Our environmentally-controlled indoor farms can grow all year round independent of climate and weather events. This means we don’t have to worry about frost or crop protection, and can grow any crop by replicating their ideal environment in our patented indoor vertical farming technology. Our team is comprised of a diverse set of skill-sets: we are a group of full-stack, world-class agriculture experts fundamentally changing the way plants are understood and food is grown. At AeroFarms, horticulture intersects with engineering, food safety, data science, and nutrition, giving us the unique capability to understand plant biology in a way that has never been understood. We utilize and have developed cutting-edge approaches to machine vision, machine learning and IoT integration, bringing agriculture into the future at a rapid pace. From last year to this year, we have grown over 500 million plants alone, and more importantly we are able to harvest not just the plants but also the insights to ensure safe, high quality plants all year round, and in turn greater biodiversity.
Ultimately, we think that a key goal of biodiversity relates to nutrient density and the health and wellness of our communities. If we can optimize a single plant to deliver a wider array of nutrients, we are on a better path to meet our future needs.
MO: Since we began this journey in 2004, we have grown hundreds of unique varieties of leafy greens alone in addition to dozens of other crops. We are collaborating with top chefs and buyers to bring distinct offerings to market. As world experts in growing from seed to package and technologists, we have built a fully controlled farming approach that has enabled us to translate hundreds of millions of plants into billions of data points to inform optimal growing and quality.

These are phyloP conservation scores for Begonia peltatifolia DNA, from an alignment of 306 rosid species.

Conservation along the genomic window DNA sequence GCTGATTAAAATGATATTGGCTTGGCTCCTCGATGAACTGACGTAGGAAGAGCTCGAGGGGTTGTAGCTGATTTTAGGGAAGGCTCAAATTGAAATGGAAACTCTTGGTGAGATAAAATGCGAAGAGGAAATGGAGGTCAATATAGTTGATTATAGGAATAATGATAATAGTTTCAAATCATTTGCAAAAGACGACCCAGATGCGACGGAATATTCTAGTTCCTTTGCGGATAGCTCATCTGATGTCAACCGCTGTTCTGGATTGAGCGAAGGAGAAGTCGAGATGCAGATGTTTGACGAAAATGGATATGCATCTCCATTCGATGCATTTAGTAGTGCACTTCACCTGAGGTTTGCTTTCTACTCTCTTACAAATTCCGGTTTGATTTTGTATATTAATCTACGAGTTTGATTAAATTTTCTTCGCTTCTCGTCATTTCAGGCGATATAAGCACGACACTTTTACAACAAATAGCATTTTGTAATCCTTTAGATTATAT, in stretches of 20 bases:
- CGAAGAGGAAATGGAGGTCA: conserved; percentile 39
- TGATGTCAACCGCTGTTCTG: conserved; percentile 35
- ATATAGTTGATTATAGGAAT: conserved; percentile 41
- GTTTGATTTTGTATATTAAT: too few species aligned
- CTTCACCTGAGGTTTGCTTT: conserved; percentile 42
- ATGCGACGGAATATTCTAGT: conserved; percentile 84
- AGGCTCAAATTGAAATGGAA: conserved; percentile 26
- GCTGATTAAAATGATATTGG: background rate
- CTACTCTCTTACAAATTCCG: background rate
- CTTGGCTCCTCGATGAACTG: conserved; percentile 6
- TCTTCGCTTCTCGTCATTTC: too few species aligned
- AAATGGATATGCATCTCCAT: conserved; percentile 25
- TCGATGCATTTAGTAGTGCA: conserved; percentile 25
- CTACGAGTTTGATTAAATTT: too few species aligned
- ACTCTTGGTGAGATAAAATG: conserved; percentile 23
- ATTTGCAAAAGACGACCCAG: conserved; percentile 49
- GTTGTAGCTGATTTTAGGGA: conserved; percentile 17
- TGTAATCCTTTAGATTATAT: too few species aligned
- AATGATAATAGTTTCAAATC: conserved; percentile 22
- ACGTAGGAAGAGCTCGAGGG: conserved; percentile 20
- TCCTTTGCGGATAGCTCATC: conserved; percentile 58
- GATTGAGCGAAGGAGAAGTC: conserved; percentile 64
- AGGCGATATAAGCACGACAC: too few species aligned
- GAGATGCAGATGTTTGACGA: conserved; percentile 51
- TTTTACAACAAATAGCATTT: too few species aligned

Using innovations in data science and plant biology such as machine vision, machine learning and AI, we have also successfully increased the number of crop cycles this year alone by double digit gains. These improvements and innovations are beneficial for our customers, our consumers, our bottom line, and exciting for our shareholders and stakeholders.
Over the last year we have continued to work passionately and intensely building and optimizing environmentally responsible, indoor vertical farms to grow the most nutrient-dense and delicious local leafy greens using plant science and data science as our tools. In addition to growing and selling our leafy greens, we are continuing our work on major innovations in plant science and technology. This year we have been collecting data on our project with the Foundation for Food & Agriculture Research (FFAR), a nonprofit organization established through bipartisan congressional support in the 2014 Farm Bill, on a public-private research partnership to understand the sensory and nutrition characteristics leafy greens inside and out for the benefit of agriculture overall including both urban and rural farmers. In addition, we have partnered with major players such as Dell Technologies on projects including machine learning and IoT integration, bringing agriculture into the future at a rapid pace.